Approaching an uncertain future

I am writing this in mid-September, just after summer 2021 performed what may be its final encore. It was then washed away by heavy showers. Autumn is on its way. The nights are drawing in. The leaves are turning and falling. Holidays seem a long time past. It is time for reflection on the past year and a reassessment of what we may want for the future.

We don’t need to go back far for lots of negative recollections. Although we are currently coping with the pandemic, we are not out of the woods and a large number of people have suffered and continue to suffer as a result. After years of talk about climate change and the need to take action, suddenly the visible evidence of its effects appeared on our television screens: heatwaves giving rise to wildfires in California, Greece and Turkey; torrential rain leading to floods in Western Europe and China; hurricanes causing havoc; and droughts affecting people worldwide. Immediately afterwards, we saw the tragic evacuations from Afghanistan.

To watch as homes and belongings are suddenly destroyed and to observe people having to flee, with only what they can carry and needing to start over again in a new country and culture, makes you realise how quickly our lives can drastically change. What adds to the despair is the knowledge that these events could have been prevented, or at least mitigated, if appropriate action had been taken in response to what science and history has long since been telling us.

But it has not all been doom and gloom. On the positive side, we have had a tremendous summer of sport to raise the spirits. It started with the home teams performing well in the Euros, uniting the respective nations. The Olympics and the Paralympics followed hot on the heels of the Euros, with inspirational individual peak performances and achievements. Cricket introduced itself to a new audience with thrilling performances by both men and women in the new Hundred format. Although it ended in disappointment with the cancellation of the last match, the Test Series against India provided high-quality excitement for fans of both teams and the neutral. Just before I completed writing this, the US Open women’s singles tennis was won in convincing style by an 18-year-old. Interviews with participants emphasise that with hard work, determination, mental toughness, continuous practice and teamwork anyone can achieve their goals.

We use the contrary sentiments above to help us decide on what we may want for the future, provided we apply some lessons from them. In our professional lives we need to heed the history of industrial change and be cognisant of the signs and technical developments within wider industry and business. It is not difficult to identify the current trends that will impact on what we currently do: artificial intelligence; robotics; industry and NDE 4.0. Change is inevitable. We all need to be prepared for when it hits us, or better still prepared to stay one step ahead. I recently read two pieces of unrelated text that gave pointers on how to do this. The first implored us to face the unknown future by making experiments and courageously changing ourselves by dropping old tasks and embracing new ones. The second described the implementation of advanced technology as requiring knowledge of how the equipment thinks, along with new decision-making skills. It requires the unlearning of current practices and continuous future study and learning.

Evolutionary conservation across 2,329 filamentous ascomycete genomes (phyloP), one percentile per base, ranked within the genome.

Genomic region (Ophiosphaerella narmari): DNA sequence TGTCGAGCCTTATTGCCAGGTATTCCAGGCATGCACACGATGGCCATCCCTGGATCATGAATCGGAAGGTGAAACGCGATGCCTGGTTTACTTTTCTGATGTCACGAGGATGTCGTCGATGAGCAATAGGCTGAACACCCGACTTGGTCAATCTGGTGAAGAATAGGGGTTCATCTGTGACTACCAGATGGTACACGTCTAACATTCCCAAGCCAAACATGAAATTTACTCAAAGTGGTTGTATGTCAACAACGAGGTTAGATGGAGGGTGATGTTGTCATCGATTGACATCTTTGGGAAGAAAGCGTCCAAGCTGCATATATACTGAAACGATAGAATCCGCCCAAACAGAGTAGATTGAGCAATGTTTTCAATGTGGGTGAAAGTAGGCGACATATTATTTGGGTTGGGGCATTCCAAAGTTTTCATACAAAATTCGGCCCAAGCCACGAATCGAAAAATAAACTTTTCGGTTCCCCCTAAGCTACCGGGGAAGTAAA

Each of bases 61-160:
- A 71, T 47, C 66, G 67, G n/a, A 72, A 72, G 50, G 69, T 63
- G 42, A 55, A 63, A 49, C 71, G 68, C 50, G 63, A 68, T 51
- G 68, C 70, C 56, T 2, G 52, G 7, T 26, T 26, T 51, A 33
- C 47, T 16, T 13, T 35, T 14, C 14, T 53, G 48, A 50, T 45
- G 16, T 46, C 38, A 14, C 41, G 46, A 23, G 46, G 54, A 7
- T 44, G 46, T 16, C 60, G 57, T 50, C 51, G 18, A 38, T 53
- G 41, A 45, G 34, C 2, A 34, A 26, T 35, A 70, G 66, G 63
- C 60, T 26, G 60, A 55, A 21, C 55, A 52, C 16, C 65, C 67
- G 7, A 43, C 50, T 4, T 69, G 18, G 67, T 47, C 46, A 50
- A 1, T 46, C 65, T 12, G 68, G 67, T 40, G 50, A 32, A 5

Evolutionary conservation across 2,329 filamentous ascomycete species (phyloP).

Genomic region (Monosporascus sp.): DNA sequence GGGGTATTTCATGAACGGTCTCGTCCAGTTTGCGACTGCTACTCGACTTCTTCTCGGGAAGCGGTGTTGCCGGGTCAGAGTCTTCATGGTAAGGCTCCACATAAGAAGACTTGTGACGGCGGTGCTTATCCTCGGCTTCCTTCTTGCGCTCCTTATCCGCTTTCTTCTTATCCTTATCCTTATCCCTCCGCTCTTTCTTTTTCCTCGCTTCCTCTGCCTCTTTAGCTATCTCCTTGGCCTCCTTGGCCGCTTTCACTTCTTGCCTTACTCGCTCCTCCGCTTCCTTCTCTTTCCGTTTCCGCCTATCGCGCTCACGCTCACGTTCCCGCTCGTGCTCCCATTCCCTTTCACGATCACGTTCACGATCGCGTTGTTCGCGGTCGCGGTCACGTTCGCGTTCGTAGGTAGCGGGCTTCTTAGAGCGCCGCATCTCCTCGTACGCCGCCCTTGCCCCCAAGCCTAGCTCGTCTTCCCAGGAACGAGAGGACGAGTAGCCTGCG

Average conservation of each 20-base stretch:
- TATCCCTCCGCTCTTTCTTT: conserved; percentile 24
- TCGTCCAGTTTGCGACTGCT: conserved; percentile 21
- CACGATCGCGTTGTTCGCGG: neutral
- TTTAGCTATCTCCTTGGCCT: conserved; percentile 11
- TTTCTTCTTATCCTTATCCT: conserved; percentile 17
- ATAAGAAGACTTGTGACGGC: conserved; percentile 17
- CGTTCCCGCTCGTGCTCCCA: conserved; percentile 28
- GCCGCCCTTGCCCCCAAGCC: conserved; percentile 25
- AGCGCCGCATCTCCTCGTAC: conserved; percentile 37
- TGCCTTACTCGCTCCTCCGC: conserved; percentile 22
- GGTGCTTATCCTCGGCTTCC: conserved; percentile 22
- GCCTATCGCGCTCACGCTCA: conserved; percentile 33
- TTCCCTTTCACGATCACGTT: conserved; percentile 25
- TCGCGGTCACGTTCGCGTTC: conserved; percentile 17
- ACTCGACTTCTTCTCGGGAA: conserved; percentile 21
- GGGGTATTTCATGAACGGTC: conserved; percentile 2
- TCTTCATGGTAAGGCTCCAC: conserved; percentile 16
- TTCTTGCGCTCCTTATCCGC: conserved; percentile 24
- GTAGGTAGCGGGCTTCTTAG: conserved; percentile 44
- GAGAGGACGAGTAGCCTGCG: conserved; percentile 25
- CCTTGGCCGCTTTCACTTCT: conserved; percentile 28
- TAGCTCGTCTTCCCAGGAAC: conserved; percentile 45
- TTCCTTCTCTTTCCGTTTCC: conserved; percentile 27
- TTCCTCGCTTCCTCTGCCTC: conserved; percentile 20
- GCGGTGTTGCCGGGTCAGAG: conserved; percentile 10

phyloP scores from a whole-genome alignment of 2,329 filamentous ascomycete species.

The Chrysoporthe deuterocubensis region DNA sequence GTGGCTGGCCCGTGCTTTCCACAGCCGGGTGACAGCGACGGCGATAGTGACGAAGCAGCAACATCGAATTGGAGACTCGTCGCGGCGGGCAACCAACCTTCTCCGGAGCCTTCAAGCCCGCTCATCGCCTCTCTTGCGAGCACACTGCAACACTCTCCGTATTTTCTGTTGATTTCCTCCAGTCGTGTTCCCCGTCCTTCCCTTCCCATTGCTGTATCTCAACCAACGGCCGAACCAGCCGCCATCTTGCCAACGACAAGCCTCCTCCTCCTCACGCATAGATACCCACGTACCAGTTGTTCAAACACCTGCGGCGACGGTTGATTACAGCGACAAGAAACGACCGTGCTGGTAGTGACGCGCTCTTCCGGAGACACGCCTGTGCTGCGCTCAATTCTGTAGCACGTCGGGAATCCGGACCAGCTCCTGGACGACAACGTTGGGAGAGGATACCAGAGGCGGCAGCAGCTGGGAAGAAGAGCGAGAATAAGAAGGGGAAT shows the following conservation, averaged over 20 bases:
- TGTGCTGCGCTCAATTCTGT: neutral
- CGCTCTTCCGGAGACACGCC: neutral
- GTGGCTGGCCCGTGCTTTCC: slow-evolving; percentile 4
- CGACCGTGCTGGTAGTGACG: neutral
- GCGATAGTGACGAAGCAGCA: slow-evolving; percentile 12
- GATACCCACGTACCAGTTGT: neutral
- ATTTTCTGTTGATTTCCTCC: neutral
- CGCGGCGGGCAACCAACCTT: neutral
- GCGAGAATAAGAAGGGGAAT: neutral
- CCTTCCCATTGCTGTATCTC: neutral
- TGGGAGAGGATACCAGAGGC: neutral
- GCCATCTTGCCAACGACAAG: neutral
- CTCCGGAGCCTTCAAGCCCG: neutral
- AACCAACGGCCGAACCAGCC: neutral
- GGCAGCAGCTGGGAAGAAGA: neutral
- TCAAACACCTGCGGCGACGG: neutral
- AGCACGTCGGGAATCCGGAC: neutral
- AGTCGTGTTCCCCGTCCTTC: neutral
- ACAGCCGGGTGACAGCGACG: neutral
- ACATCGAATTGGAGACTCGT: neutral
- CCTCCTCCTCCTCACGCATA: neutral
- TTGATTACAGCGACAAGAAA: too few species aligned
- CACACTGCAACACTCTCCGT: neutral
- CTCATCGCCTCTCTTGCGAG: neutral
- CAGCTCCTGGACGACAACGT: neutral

The vehicle for this is continuing professional development (CPD). Start by deciding what you would like to do in the long, medium and short term based on your current likes and dislikes, what you are good at, what you are not so good at and where you see future employment opportunities being created. Once you have identified your goals you can draft a plan of how to achieve them. You will need to continually revisit and update your plan in light of changes in your circumstances and wider sources of new information.

CPD through the engineering institutions requires a reflective statement: how the training, meeting or work activity adds to your competence or helps you perform better in the future. This is not just an administrative chore but a tool to help you evaluate if you are on the correct path to progress towards your goals.

As a practical engineering discipline, NDT requires knowledge and experience of applications through on-the-job training. Such opportunities can be constrained by the demands of your particular role. It is possible to bypass such constraints by attending Institute Branch meetings and conferences and networking within the profession, extracting knowledge from people who are willing to share their practical experiences of applying equipment and techniques and details of signals observed. Please let me know how you get on.

Please note that the views expressed in this column are the author’s own personal ramblings for the purpose of encouraging discussion within NDT News. They do not represent the views of Jacobs or BINDT.

Letters can be mailed to The Editor, NDT News, Midsummer House, Riverside Way, Bedford Road, Northampton NN1 5NX, UK. Fax: +44 (0)1604 438301; Email: or email Bernard McGrath direct at

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